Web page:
Throwback Thursday: My First Job
First jobs are not always fun, but mine was. Growing up, my parents taught me that if I wanted something I had to earn it. At an early age, the common response to my, “I want…” was, “Get a job.”
So, when I turned 16 and passed my driving test, it didn’t take me long to search for my first job. I didn’t know exactly what I wanted to do when I grew up, but I knew that I didn’t want to work in fast food or at the local grocery store.
I’ve always loved stories, regardless of which art form they are shared in. My love for music is pretty obvious in my now chosen profession. But books, movies and well written television rank very high as well. Radio as a job never crossed my mind. I was too busy listening to it and enjoying it, but there was a local movie rental store.
In my hometown of about 5,000, it wasn’t unusual at the time to find a VHS rental shop paired with a tanning salon. We actually had two, that were in operation at the same time, during the late 90’s. Things were different in 2000. You could rent a VHS tape that was new for $3.00, well $3.25 with tax and an older video for $2.17, or get five movies for $5.41. Can you tell I worked the register? Now, I enjoy incredible cable programming from Suddenlink at home and have a Netflix subscription, but back then you had to physically drive somewhere to rent a video. Remember Blockbuster stores?
The place was locally owned and operated. It wasn’t fancy and it didn’t pay particularly well, but I liked the owner and my co-workers were great. It also didn’t hurt that when I left each night I was allowed to take home movies for free. Circa 2000, there were a lot films that were considered great that I had never seen. I made up lost time fast, and fell more in love with story-telling.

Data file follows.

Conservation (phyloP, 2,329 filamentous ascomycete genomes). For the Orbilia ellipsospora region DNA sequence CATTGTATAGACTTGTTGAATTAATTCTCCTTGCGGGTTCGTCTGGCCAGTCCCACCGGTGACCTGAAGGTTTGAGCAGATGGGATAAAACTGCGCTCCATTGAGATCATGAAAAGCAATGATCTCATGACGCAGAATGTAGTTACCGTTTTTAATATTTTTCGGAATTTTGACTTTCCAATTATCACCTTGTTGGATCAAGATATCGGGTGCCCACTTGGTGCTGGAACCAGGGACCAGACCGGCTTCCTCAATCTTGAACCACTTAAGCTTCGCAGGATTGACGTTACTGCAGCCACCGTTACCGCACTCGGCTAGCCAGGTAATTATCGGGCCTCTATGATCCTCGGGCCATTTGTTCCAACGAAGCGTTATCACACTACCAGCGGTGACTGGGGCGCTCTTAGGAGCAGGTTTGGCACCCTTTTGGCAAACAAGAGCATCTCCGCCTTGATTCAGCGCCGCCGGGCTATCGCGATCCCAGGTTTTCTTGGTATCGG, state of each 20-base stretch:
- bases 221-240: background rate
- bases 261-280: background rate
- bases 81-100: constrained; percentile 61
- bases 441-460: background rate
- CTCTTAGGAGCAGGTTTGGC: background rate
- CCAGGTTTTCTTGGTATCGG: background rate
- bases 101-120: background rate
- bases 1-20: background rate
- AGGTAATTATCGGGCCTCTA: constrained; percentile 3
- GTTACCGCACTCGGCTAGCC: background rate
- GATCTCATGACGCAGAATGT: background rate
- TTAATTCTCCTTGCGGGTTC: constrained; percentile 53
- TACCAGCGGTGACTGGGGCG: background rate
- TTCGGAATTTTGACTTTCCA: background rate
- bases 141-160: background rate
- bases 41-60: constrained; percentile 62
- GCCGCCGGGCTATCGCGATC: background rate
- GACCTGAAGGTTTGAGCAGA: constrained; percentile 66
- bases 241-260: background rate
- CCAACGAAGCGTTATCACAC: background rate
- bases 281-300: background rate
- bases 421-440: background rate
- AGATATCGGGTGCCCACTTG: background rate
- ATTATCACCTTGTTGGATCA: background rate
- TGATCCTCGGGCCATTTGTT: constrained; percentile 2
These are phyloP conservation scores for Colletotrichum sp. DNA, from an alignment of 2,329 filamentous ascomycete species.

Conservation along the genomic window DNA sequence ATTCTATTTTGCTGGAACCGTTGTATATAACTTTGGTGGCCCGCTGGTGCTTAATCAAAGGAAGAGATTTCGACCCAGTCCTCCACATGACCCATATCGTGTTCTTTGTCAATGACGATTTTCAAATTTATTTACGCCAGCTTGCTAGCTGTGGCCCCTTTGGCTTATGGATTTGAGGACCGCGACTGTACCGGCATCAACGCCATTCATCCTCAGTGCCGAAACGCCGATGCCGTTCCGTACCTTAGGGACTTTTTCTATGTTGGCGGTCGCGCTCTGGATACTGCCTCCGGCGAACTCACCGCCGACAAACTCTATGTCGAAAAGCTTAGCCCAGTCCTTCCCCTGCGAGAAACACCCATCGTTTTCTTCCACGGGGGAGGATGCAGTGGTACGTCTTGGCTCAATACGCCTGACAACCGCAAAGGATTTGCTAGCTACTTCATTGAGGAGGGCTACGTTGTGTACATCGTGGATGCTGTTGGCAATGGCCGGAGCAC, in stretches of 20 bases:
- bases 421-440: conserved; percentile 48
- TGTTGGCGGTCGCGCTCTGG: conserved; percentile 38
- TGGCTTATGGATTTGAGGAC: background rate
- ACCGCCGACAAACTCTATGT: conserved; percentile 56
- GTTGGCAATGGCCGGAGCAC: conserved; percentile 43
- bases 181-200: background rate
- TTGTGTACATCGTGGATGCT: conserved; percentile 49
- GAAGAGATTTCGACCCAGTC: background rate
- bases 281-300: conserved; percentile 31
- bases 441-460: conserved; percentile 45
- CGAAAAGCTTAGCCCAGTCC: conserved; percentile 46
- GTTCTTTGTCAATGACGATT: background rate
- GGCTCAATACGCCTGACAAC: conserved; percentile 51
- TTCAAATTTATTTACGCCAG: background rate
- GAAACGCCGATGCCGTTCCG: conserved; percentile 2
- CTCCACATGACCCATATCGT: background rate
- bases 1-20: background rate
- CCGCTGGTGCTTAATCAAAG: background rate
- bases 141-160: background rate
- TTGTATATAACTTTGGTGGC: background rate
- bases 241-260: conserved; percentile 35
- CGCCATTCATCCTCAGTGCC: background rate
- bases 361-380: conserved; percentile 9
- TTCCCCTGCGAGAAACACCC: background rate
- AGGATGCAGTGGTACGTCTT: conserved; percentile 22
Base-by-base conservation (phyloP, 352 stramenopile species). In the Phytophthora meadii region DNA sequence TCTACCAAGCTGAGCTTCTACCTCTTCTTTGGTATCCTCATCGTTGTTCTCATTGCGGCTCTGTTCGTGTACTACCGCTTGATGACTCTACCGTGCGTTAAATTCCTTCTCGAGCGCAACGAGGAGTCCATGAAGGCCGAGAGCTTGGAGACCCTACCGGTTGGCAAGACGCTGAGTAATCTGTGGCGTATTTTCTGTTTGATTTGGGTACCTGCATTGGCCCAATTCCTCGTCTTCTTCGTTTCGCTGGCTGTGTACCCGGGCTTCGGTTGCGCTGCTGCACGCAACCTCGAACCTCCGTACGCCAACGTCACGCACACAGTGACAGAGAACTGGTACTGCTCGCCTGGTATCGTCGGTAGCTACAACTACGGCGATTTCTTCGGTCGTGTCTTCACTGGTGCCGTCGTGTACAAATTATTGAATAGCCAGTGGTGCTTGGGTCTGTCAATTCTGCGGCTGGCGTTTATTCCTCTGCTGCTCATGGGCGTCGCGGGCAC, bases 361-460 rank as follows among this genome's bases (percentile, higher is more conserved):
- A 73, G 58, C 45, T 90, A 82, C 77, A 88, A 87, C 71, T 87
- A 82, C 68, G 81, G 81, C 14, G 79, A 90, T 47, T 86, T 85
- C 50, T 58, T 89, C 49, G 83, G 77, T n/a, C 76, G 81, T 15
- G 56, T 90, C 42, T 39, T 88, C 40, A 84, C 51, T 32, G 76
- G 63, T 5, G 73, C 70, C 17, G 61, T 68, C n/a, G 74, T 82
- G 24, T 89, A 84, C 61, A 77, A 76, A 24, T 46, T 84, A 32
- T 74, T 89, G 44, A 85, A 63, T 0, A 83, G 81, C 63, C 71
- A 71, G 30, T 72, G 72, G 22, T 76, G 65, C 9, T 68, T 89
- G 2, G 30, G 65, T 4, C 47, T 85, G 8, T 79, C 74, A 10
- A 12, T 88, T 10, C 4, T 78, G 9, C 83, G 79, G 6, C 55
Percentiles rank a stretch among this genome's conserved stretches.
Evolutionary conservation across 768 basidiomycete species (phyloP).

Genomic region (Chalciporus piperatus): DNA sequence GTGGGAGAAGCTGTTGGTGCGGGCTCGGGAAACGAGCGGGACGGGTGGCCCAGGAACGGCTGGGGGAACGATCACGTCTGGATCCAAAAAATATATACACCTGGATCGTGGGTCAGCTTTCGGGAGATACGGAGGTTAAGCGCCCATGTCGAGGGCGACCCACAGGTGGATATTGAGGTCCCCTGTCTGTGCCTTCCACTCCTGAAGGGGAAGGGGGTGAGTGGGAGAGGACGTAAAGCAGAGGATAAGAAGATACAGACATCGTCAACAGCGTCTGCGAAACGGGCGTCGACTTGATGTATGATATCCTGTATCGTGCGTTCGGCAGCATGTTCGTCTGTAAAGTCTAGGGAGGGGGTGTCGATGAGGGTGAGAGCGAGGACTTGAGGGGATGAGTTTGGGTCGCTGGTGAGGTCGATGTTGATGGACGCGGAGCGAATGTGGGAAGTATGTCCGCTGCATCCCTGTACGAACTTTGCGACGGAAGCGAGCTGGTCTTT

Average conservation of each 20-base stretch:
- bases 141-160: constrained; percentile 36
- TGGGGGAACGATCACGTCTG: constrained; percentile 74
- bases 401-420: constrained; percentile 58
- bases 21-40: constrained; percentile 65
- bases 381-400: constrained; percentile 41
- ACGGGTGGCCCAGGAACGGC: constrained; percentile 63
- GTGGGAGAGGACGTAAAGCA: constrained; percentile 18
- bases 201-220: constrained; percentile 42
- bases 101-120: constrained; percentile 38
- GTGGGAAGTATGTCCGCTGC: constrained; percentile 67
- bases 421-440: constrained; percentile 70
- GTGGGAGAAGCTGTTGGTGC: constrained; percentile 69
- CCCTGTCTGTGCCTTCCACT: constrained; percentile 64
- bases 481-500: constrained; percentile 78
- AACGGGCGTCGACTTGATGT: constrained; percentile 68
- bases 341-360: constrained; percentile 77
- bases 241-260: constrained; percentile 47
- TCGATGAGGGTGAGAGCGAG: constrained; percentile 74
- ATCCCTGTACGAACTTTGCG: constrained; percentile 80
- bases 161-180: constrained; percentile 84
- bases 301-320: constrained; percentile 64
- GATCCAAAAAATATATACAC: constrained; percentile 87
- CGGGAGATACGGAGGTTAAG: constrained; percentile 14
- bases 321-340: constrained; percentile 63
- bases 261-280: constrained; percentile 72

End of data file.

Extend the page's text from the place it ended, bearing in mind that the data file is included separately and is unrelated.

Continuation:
It was during this time that I also started watching Dawson’s Creek. It was criticized initially, for a number of reasons. Critics claimed that teenagers didn’t really talk that way, and that it wasn’t smart to show teen boys and girls sleeping over in each others’ beds. It might encourage them to do it at home — no pun intended. Despite these negative observations, or maybe because of them, I started watching and became hooked.
The titular character, Dawson, was obsessed with movies. He was specifically impressed with Steven Spielberg. His passion for movie making inspired him to make his own monster movie, and to work at the local video store in the fictional town of Capside, Mass.
Enjoy a Throwback Thursday moment with me, and watch Dawson and Pacey interact with customers. They answer questions that we can easily answer for ourselves now with a simple Google search or by visiting imdb.com. Back then you had to rely on your local video clerk. Enjoy!
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